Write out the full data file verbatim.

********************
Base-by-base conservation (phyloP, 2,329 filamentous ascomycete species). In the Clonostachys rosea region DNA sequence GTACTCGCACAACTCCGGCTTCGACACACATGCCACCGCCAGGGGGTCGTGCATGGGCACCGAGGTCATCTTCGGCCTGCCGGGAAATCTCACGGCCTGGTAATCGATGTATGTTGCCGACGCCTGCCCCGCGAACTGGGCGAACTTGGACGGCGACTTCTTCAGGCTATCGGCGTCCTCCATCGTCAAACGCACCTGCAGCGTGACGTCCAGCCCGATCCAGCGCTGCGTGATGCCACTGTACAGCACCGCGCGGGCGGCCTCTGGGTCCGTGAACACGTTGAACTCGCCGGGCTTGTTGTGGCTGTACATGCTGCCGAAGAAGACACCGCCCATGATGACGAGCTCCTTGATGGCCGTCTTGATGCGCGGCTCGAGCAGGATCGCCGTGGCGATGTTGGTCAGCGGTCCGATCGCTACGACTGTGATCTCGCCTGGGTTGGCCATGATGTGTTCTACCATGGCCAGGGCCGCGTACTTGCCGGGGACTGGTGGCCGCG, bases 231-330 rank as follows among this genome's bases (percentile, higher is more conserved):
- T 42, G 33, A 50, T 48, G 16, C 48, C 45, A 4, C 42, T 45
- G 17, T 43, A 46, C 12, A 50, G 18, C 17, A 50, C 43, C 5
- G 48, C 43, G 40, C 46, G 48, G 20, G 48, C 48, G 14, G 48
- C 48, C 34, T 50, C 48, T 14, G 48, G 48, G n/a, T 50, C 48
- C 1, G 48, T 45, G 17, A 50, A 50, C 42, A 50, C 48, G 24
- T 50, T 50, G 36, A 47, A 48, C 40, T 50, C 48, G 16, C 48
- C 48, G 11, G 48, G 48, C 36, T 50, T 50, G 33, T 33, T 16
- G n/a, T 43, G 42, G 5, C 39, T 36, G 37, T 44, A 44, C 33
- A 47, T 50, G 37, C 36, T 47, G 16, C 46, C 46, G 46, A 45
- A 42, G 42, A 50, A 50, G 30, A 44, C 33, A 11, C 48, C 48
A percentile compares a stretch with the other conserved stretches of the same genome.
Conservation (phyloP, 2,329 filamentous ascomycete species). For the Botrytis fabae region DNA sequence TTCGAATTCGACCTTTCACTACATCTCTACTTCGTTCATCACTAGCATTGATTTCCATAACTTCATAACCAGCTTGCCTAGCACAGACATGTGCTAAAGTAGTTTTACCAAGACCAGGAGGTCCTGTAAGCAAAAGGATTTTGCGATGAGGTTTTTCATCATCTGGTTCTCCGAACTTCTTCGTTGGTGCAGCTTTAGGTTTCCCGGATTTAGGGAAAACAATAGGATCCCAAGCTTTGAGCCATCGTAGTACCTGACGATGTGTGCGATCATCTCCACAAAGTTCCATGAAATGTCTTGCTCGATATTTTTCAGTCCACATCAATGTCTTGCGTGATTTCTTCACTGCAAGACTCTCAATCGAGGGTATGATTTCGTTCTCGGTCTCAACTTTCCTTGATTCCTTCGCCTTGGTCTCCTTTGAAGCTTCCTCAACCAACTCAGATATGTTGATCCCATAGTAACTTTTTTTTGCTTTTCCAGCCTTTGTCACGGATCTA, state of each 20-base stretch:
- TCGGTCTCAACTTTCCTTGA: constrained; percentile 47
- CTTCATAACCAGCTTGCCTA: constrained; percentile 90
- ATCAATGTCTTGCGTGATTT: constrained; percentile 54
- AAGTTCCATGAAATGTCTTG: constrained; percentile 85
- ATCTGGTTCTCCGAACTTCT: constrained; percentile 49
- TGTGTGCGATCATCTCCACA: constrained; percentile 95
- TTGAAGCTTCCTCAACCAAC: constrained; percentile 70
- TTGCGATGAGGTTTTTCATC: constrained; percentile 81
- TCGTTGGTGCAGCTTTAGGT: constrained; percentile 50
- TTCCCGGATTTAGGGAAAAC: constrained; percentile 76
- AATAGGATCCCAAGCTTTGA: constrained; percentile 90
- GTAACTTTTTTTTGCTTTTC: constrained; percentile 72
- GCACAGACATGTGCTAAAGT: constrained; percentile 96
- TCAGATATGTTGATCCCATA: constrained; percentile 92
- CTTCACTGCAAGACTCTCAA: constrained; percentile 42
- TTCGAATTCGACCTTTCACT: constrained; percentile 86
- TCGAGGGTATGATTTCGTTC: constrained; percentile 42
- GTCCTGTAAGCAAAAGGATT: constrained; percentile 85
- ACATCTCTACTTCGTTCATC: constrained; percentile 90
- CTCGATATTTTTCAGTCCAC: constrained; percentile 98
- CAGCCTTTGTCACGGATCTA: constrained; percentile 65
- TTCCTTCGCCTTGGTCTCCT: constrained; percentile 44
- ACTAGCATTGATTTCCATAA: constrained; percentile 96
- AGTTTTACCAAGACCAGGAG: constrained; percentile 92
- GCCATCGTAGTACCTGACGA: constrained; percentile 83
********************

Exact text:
Base-by-base conservation (phyloP, 2,329 filamentous ascomycete species). In the Clonostachys rosea region DNA sequence GTACTCGCACAACTCCGGCTTCGACACACATGCCACCGCCAGGGGGTCGTGCATGGGCACCGAGGTCATCTTCGGCCTGCCGGGAAATCTCACGGCCTGGTAATCGATGTATGTTGCCGACGCCTGCCCCGCGAACTGGGCGAACTTGGACGGCGACTTCTTCAGGCTATCGGCGTCCTCCATCGTCAAACGCACCTGCAGCGTGACGTCCAGCCCGATCCAGCGCTGCGTGATGCCACTGTACAGCACCGCGCGGGCGGCCTCTGGGTCCGTGAACACGTTGAACTCGCCGGGCTTGTTGTGGCTGTACATGCTGCCGAAGAAGACACCGCCCATGATGACGAGCTCCTTGATGGCCGTCTTGATGCGCGGCTCGAGCAGGATCGCCGTGGCGATGTTGGTCAGCGGTCCGATCGCTACGACTGTGATCTCGCCTGGGTTGGCCATGATGTGTTCTACCATGGCCAGGGCCGCGTACTTGCCGGGGACTGGTGGCCGCG, bases 231-330 rank as follows among this genome's bases (percentile, higher is more conserved):
- T 42, G 33, A 50, T 48, G 16, C 48, C 45, A 4, C 42, T 45
- G 17, T 43, A 46, C 12, A 50, G 18, C 17, A 50, C 43, C 5
- G 48, C 43, G 40, C 46, G 48, G 20, G 48, C 48, G 14, G 48
- C 48, C 34, T 50, C 48, T 14, G 48, G 48, G n/a, T 50, C 48
- C 1, G 48, T 45, G 17, A 50, A 50, C 42, A 50, C 48, G 24
- T 50, T 50, G 36, A 47, A 48, C 40, T 50, C 48, G 16, C 48
- C 48, G 11, G 48, G 48, C 36, T 50, T 50, G 33, T 33, T 16
- G n/a, T 43, G 42, G 5, C 39, T 36, G 37, T 44, A 44, C 33
- A 47, T 50, G 37, C 36, T 47, G 16, C 46, C 46, G 46, A 45
- A 42, G 42, A 50, A 50, G 30, A 44, C 33, A 11, C 48, C 48
A percentile compares a stretch with the other conserved stretches of the same genome.
Conservation (phyloP, 2,329 filamentous ascomycete species). For the Botrytis fabae region DNA sequence TTCGAATTCGACCTTTCACTACATCTCTACTTCGTTCATCACTAGCATTGATTTCCATAACTTCATAACCAGCTTGCCTAGCACAGACATGTGCTAAAGTAGTTTTACCAAGACCAGGAGGTCCTGTAAGCAAAAGGATTTTGCGATGAGGTTTTTCATCATCTGGTTCTCCGAACTTCTTCGTTGGTGCAGCTTTAGGTTTCCCGGATTTAGGGAAAACAATAGGATCCCAAGCTTTGAGCCATCGTAGTACCTGACGATGTGTGCGATCATCTCCACAAAGTTCCATGAAATGTCTTGCTCGATATTTTTCAGTCCACATCAATGTCTTGCGTGATTTCTTCACTGCAAGACTCTCAATCGAGGGTATGATTTCGTTCTCGGTCTCAACTTTCCTTGATTCCTTCGCCTTGGTCTCCTTTGAAGCTTCCTCAACCAACTCAGATATGTTGATCCCATAGTAACTTTTTTTTGCTTTTCCAGCCTTTGTCACGGATCTA, state of each 20-base stretch:
- TCGGTCTCAACTTTCCTTGA: constrained; percentile 47
- CTTCATAACCAGCTTGCCTA: constrained; percentile 90
- ATCAATGTCTTGCGTGATTT: constrained; percentile 54
- AAGTTCCATGAAATGTCTTG: constrained; percentile 85
- ATCTGGTTCTCCGAACTTCT: constrained; percentile 49
- TGTGTGCGATCATCTCCACA: constrained; percentile 95
- TTGAAGCTTCCTCAACCAAC: constrained; percentile 70
- TTGCGATGAGGTTTTTCATC: constrained; percentile 81
- TCGTTGGTGCAGCTTTAGGT: constrained; percentile 50
- TTCCCGGATTTAGGGAAAAC: constrained; percentile 76
- AATAGGATCCCAAGCTTTGA: constrained; percentile 90
- GTAACTTTTTTTTGCTTTTC: constrained; percentile 72
- GCACAGACATGTGCTAAAGT: constrained; percentile 96
- TCAGATATGTTGATCCCATA: constrained; percentile 92
- CTTCACTGCAAGACTCTCAA: constrained; percentile 42
- TTCGAATTCGACCTTTCACT: constrained; percentile 86
- TCGAGGGTATGATTTCGTTC: constrained; percentile 42
- GTCCTGTAAGCAAAAGGATT: constrained; percentile 85
- ACATCTCTACTTCGTTCATC: constrained; percentile 90
- CTCGATATTTTTCAGTCCAC: constrained; percentile 98
- CAGCCTTTGTCACGGATCTA: constrained; percentile 65
- TTCCTTCGCCTTGGTCTCCT: constrained; percentile 44
- ACTAGCATTGATTTCCATAA: constrained; percentile 96
- AGTTTTACCAAGACCAGGAG: constrained; percentile 92
- GCCATCGTAGTACCTGACGA: constrained; percentile 83